Mobile depositing is an incredible payment method for mobile casinos. It's secure, fast and convenient, since you can play and pay from a single device. It's by far one of the strongest choices for anyone who frequently makes payments at mobile casinos, but the decision making doesn't end there as mobile pay by phone casino phone bill depositing doesn't just come in a single form. Since mobile deposits are charged to your phone's credit, how you pay for that credit makes all the difference.
All of you will have either a pay as you go payment plan, where you top up your phone's credit up when needed, or you'll have a contract phone plan and pay off all your mobile charges in a single end of the month bill. Below, we'll run through the pros and cons of each method and see if mobile depositing is right for the type of mobile plan you use.
If mobile depositing has a flaw, it's in its depositing limits. Paying via your mobile phone bill has restricted depositing limits of £30. These aren't arbitrary and have been put in place by mobile operators since they risk having to foot the bill if customers don't feel like paying their bill at the end of the month.
But if you remove that fear from mobile operators then depositing limits become a thing of the past. Players that pay as they go are only able to deposit whatever they have available as credit. If you can't front the money, then the transaction doesn't complete — it's as simple as that.
One problem pay as you go mobile users might have, is that certain payment platforms that carry out mobile phone bill deposits, such as Boku Mobile, will still hold you to a £30 depositing limit, simply based on your mobile number. Of course, there are plenty of mobile payment platforms out there, but your deposits can be limited somewhat even without a mobile contract.
Budget management is very closely tied to depositing limits. After all, the less you can spend, the less you are likely to spend. If you can only spend £30 per transaction, or per day if you use the Boku Mobile payment platform, then paying via your mobile phone bill makes it much easier to control your spending.
However, if you pay as you go, then as long as you have credit, you can continue spending for as long as you want. If you are just the kind of player who doesn't need to budget, then this might be absolutely fine, giving you a much freer mobile depositing service.
But mobile depositing is the only payment method at casinos which offers a default depositing limit, or at least one that is actually practical for the average user. Payment methods such as Paysafecard have depositing limits of £2,000, but if you can hit that limit, then you probably have a lot of extra spending money anyway.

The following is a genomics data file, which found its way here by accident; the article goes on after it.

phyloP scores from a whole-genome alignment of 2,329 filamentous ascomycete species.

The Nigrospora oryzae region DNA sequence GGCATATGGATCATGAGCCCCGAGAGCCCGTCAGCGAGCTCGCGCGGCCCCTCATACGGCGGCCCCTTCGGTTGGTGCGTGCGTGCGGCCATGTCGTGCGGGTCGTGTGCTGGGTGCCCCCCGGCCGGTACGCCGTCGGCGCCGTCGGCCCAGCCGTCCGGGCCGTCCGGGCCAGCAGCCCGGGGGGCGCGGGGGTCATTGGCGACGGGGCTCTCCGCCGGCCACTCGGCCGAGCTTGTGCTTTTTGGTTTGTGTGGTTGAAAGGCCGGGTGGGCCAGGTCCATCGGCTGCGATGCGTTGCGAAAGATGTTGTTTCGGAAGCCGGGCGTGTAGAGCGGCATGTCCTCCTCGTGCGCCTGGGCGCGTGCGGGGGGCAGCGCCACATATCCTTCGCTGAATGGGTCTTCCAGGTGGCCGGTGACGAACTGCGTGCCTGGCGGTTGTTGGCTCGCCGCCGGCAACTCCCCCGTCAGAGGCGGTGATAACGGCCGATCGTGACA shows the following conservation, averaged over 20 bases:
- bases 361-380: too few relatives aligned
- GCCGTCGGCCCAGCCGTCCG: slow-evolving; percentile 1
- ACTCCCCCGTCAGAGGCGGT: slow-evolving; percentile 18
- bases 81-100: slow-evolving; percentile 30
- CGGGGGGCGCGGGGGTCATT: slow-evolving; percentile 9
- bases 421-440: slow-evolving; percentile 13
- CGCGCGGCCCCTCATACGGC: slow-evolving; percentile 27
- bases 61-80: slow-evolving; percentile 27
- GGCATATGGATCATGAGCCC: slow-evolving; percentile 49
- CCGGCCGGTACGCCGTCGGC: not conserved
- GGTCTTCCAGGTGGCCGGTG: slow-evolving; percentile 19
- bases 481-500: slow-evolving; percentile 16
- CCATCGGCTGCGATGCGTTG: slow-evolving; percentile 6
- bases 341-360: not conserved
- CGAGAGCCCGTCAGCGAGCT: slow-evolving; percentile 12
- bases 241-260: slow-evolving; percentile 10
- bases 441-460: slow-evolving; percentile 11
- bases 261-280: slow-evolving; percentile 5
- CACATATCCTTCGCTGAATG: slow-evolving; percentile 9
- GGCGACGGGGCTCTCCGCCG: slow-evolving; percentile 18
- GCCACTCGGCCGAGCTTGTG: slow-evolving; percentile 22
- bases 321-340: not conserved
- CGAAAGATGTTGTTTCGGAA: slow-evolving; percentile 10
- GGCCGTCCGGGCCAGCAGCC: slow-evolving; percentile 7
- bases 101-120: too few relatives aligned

If you're a player going on a budget, then end of the month billing allows you to control your spending throughout the month and then keep track of it using your bill at the end of the month. Pay as you go simply gives you free reign and leaves any budgeting to your own will power.
In a world where basically everything is tracked, it might be nice for a change to know that you can pay for something without it leaving a paper trail. This is why a lot of people like to pay for things in cash, but sadly, casinos haven't quite gotten on board with people sending through envelopes of bank notes through the post yet.
Whereas, charges made to contract mobiles must inevitably be made using either a credit card, or some other kind of digital online payment, Pay as you go phones allow you to top up using cash. Since you can just walk into any shop that sells top up vouchers and purchase them by cash, then when you go on to use your credit to make a payment at a casino, you are effectively making a delayed cash payment to your mobile casino.
Although your end of the month bill that you pay on your card would still only show your mobile deposits as general phone charges, that increased charge is still a reminder of payments you've made using mobile depositing. It's certainly private, but nowhere near as private as a cash payment that bought the credit for your phone, that comes with no paper billing at the end of the month.
Having a pay as you go phone certainly opens up the mobile payment system to those who want the depositing limits removed and potentially a little more anonymity in their payments. On the other hand, it can certainly be argued that the simplicity of not having to top up your credit and just receiving all your costs on a direct debit paid bill is far more convenient. Add to that the fact that depositing limits also allow players to indirectly budget and you have a lot of other balls falling in the court of contract mobile users.
Overall, it depends on what you want from your phone depositing service. If you want a tight budget and one off payments, then contract is the way to go. But if you prefer the life of a high roller, who doesn't mind spending some extra time monitoring their phone credit for the sake of privacy, then pay as you go is the mobile depositing dream.